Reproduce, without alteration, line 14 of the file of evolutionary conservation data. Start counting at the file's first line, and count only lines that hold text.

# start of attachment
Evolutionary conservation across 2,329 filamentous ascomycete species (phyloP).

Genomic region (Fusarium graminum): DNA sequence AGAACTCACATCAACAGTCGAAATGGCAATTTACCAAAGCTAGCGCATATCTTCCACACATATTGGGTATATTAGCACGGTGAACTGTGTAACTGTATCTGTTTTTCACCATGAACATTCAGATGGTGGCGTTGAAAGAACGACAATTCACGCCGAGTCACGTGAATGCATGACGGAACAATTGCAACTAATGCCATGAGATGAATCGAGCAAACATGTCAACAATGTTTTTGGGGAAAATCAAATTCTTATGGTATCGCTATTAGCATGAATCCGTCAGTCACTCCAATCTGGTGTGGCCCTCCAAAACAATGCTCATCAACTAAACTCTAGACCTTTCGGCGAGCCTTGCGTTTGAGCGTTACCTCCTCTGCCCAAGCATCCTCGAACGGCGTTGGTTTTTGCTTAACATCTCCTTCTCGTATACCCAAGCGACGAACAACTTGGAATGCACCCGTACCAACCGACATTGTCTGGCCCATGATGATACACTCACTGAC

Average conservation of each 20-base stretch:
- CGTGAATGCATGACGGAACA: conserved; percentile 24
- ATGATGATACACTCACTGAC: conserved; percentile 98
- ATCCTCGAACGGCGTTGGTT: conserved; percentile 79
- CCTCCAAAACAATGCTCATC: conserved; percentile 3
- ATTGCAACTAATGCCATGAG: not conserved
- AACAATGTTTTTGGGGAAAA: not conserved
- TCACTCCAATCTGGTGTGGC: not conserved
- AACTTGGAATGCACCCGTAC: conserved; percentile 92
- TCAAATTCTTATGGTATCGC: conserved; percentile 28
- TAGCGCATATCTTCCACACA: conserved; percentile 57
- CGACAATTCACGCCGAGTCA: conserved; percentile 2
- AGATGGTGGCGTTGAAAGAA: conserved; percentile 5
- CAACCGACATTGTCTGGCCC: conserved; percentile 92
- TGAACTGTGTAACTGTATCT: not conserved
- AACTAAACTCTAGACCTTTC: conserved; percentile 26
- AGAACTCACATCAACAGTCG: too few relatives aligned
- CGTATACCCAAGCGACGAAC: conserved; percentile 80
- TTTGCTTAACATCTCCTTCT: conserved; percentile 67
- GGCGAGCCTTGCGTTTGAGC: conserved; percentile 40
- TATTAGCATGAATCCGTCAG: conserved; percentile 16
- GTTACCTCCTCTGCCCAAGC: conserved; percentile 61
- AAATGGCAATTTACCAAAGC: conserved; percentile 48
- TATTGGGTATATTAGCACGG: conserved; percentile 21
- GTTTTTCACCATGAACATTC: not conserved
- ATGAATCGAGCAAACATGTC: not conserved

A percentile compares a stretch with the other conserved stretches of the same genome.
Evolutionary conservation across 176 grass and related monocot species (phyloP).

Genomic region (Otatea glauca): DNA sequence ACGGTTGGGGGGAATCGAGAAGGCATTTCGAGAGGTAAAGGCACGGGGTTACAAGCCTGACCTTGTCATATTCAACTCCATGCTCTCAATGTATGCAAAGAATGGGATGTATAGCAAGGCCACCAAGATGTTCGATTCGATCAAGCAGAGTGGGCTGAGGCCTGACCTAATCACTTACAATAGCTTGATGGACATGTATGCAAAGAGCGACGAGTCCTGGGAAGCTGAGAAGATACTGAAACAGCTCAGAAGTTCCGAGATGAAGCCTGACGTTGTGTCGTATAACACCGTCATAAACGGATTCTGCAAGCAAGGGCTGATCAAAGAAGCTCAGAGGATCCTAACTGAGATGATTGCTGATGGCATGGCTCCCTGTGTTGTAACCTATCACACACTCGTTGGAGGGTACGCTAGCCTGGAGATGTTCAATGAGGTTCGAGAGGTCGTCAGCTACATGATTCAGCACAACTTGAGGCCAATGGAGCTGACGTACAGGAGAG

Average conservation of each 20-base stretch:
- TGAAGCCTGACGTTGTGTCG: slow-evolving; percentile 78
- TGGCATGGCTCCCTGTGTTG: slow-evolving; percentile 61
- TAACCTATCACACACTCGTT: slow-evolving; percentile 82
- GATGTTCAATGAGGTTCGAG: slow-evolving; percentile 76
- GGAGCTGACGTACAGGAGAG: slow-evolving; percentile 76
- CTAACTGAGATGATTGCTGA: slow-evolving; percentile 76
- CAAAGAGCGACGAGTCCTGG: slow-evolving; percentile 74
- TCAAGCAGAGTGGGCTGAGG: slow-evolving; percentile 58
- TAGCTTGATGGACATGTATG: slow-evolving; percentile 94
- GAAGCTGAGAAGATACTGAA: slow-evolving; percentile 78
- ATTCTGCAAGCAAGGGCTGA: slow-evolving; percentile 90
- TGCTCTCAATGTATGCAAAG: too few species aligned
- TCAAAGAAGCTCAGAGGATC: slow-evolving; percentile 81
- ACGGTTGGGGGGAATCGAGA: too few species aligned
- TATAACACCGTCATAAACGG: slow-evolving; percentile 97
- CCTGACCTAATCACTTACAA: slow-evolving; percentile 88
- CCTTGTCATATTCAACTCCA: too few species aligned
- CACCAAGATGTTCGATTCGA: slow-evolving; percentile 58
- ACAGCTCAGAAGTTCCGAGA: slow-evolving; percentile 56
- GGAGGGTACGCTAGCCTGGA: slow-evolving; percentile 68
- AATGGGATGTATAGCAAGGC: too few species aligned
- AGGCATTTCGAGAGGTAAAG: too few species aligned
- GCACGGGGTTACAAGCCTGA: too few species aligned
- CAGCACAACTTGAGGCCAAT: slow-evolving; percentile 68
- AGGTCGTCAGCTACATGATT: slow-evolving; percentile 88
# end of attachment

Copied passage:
- CGACAATTCACGCCGAGTCA: conserved; percentile 2